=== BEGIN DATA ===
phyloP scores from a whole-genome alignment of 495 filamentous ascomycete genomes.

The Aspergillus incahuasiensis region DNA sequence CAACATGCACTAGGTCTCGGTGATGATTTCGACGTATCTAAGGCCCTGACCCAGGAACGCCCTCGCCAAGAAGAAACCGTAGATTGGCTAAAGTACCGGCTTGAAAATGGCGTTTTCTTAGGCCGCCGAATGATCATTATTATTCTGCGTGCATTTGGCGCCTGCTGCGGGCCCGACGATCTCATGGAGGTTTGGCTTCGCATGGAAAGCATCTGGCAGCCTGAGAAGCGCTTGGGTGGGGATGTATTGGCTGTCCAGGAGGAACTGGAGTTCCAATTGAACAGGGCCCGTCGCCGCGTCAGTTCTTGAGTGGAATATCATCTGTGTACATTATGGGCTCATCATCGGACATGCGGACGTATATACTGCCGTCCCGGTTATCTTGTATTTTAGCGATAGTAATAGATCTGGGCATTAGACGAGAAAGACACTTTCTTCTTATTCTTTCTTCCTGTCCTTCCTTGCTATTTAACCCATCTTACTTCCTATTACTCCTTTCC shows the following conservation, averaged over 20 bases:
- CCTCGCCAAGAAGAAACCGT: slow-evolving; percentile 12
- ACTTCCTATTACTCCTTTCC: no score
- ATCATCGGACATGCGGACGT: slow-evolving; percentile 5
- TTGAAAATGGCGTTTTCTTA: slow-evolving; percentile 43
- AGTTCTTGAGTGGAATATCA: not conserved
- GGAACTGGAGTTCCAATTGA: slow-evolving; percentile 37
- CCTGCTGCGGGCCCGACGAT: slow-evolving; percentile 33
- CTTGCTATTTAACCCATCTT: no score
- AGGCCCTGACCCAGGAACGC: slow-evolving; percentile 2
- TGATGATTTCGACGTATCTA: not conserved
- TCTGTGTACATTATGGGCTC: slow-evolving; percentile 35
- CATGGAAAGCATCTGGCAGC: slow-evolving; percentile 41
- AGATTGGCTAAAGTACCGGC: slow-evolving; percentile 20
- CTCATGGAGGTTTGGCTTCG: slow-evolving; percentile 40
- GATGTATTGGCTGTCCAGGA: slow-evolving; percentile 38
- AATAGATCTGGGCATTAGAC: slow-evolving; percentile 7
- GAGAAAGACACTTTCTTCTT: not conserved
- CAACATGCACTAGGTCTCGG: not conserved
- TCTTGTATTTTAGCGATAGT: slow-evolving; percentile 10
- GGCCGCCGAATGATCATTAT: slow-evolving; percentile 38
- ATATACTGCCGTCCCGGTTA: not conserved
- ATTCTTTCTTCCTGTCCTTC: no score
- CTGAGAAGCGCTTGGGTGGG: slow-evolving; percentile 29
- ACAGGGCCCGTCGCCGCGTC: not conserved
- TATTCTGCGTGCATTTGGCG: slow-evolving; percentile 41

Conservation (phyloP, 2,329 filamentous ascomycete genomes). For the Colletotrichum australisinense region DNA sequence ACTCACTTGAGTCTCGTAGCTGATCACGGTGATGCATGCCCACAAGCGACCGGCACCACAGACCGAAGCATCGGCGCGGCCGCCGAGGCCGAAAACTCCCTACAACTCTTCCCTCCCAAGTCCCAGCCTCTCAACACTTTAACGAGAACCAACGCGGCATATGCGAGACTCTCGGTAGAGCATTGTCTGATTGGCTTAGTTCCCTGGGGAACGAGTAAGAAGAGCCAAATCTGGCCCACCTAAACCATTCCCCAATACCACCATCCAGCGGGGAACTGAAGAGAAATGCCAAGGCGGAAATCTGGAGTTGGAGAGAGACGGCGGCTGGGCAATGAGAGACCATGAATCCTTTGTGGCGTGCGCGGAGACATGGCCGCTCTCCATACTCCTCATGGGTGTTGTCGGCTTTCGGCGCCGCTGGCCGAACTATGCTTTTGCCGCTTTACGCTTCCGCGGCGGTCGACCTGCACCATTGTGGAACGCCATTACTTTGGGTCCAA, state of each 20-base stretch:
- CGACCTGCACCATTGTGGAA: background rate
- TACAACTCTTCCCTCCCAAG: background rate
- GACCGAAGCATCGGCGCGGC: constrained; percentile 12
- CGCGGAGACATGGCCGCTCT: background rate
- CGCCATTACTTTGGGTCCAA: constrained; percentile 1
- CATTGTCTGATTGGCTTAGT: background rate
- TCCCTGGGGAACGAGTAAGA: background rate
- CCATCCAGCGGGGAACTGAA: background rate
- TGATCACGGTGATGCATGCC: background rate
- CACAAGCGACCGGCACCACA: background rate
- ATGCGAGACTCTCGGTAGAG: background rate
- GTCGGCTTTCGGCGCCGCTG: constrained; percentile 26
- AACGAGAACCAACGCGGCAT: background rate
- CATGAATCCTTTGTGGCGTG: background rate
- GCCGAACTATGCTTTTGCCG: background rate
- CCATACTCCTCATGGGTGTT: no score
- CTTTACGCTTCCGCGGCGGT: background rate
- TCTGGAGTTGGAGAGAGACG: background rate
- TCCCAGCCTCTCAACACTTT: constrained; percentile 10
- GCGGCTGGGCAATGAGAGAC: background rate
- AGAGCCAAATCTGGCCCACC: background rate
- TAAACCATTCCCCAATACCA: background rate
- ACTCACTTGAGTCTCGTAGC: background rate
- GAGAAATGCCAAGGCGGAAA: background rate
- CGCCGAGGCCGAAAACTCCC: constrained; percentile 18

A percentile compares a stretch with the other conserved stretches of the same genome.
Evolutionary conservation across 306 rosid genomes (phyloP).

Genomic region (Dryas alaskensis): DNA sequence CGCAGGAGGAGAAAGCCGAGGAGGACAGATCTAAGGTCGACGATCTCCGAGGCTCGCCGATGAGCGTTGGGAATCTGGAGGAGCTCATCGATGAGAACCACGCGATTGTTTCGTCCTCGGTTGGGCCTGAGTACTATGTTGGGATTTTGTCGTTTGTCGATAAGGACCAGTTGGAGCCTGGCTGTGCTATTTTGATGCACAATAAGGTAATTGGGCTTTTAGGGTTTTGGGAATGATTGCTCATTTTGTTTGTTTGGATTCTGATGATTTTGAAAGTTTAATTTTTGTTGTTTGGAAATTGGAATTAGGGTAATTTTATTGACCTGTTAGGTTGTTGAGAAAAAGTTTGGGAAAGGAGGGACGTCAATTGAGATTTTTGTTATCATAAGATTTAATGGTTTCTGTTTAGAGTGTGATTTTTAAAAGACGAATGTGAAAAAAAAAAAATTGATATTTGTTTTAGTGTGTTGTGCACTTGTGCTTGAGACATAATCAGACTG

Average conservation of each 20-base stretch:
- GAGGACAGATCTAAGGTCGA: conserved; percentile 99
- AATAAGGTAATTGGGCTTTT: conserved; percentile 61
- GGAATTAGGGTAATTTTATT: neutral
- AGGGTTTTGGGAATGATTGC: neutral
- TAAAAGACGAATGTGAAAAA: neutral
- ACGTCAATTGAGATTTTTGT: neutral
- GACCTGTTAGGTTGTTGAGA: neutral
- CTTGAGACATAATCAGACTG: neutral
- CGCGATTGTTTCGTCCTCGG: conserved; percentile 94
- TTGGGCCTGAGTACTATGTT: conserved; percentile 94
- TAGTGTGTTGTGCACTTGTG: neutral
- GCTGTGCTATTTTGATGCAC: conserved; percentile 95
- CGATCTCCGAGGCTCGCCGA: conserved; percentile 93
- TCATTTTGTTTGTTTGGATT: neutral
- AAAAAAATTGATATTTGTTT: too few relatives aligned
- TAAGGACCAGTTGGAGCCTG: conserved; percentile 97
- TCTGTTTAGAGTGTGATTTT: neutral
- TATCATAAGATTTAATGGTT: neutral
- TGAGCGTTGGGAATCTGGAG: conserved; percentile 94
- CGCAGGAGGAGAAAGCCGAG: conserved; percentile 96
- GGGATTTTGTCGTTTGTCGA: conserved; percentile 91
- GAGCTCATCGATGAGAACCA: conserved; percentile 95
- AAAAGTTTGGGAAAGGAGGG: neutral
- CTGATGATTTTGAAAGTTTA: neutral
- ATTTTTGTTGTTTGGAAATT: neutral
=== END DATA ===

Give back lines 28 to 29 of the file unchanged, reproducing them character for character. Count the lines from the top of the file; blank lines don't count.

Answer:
Conservation (phyloP, 2,329 filamentous ascomycete genomes). For the Colletotrichum australisinense region DNA sequence ACTCACTTGAGTCTCGTAGCTGATCACGGTGATGCATGCCCACAAGCGACCGGCACCACAGACCGAAGCATCGGCGCGGCCGCCGAGGCCGAAAACTCCCTACAACTCTTCCCTCCCAAGTCCCAGCCTCTCAACACTTTAACGAGAACCAACGCGGCATATGCGAGACTCTCGGTAGAGCATTGTCTGATTGGCTTAGTTCCCTGGGGAACGAGTAAGAAGAGCCAAATCTGGCCCACCTAAACCATTCCCCAATACCACCATCCAGCGGGGAACTGAAGAGAAATGCCAAGGCGGAAATCTGGAGTTGGAGAGAGACGGCGGCTGGGCAATGAGAGACCATGAATCCTTTGTGGCGTGCGCGGAGACATGGCCGCTCTCCATACTCCTCATGGGTGTTGTCGGCTTTCGGCGCCGCTGGCCGAACTATGCTTTTGCCGCTTTACGCTTCCGCGGCGGTCGACCTGCACCATTGTGGAACGCCATTACTTTGGGTCCAA, state of each 20-base stretch:
- CGACCTGCACCATTGTGGAA: background rate